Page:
First Year In Review
As of this past Tuesday, it is officially one year since I released my first podcast episode with Trish Higgins and there has been a lot of refinement, learning, and growth over the first 12 months of Think Like an Owner. I tweeted a shortened version of my year in review, but I want to take a moment to write about the year in more detail.
The actual act of creating and publishing a podcast and blog is pretty easy and cheap thanks to tools like Libsyn, Mailchimp, and Squarespace. But creating a conversation and project that is enjoyable and educational to listen to is hard. I believe strongly in preparation before recording a new episode, but that preparation has evolved tremendously since that first episode.
In the first episode, I literally wrote out questions for Trish on a notepad and asked them pretty much in the order I wrote them. Later, as I recorded more episodes, I stopped writing notes and questions altogether and opted instead to focus on the conversation and what the guest was most interested in, rather than what I wanted to know. Podcast episodes I record today sound and feel so much more natural than previously because I don’t have notes guiding, nay, distracting me. A guest is most interesting and informative when they are given more control on where the conversation goes.
I’ve also tried to take myself out of the episode as much as possible by keeping or editing questions short and sometimes even removing the audio of me asking the question since the answer can stand alone. For example, often my first question has to do with the guest’s background and I say something along the lines of, “Tell me about your background” and the guest begins to answer. That first answer can stand on its own and a listener doesn’t need to know I asked about the guest’s background to understand the answer being heard. I’ve even considered eliminating intros altogether, but I still think it’s helpful to understand a little about the guest before the episode starts.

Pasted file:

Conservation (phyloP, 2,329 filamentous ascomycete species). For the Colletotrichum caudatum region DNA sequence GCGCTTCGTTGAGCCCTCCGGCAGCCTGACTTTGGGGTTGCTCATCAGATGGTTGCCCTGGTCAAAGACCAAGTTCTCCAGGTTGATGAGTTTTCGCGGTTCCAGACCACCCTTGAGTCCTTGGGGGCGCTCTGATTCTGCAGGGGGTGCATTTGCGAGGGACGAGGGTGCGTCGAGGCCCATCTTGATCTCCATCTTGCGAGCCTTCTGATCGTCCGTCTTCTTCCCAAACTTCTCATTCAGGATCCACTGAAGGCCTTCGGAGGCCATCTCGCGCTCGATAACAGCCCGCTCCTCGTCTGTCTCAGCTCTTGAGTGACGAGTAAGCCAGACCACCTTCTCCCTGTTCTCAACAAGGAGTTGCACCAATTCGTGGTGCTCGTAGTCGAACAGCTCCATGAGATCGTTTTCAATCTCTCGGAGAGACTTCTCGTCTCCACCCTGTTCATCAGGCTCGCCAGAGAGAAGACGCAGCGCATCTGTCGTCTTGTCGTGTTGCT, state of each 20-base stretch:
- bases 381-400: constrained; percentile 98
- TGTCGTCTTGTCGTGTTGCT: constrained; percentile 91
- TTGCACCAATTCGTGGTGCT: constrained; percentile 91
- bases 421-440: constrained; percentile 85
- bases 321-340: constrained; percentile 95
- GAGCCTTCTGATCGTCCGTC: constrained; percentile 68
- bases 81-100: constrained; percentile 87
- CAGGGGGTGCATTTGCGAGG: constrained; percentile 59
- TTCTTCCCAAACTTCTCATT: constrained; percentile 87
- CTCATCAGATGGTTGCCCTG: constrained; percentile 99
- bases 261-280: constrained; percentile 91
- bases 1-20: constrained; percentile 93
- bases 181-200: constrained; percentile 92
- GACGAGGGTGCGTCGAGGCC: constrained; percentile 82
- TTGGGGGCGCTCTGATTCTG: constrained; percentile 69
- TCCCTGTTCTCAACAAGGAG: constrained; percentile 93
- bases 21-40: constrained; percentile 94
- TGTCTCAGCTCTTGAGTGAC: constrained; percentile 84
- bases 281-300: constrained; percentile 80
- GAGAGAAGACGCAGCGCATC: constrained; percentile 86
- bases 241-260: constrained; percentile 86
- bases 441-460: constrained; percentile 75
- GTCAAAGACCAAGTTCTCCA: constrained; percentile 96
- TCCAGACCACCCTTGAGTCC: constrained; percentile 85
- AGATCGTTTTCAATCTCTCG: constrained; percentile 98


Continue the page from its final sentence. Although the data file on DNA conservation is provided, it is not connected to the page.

Backtracking to the part where I reach out cold to potential guests, everyone is so much more open, friendly, and responsive than I thought they would be. I went into the podcast assuming 20% of all cold outreaches would get a response. The reality has been more like 70%, which is just incredible. With Thanksgiving this week, what I’m thankful for is how open and willing professionals are to talk with younger people who have virtually nothing to offer them in return for their time. If you have responded to a cold email, phone call, or message on Twitter, thank you very much, I really appreciate it.
Finally, the podcast and this newsletter have allowed me to build relationships with so many more professionals than I ever would have had the ability to otherwise. Having a project like a blog or podcast publicly viewable not only helps me find interesting people in the space, but helps them find me which has led to an exponential growth in the number of fascinating conversations I’ve been able to have. If I look back in 10 years, I believe the Think Like an Owner project will go down as one of the best professional decisions I’ve ever made.
I recently discovered Roam Research which is a fascinating note/productivity software that uses bidirectional links. This has huge potential and may even have applications with this project.
Sam Rosati sent me this article which gives a fantastic overview of how independent sponsors work.
Cowboy Investing: Part Time Venture Capital, What Could Go Wrong?
Ever think about how much space garbage we have? Wonder no further.
If you found an interesting article, podcast, or interview that I missed, please let me know, I’m always looking for interesting stuff!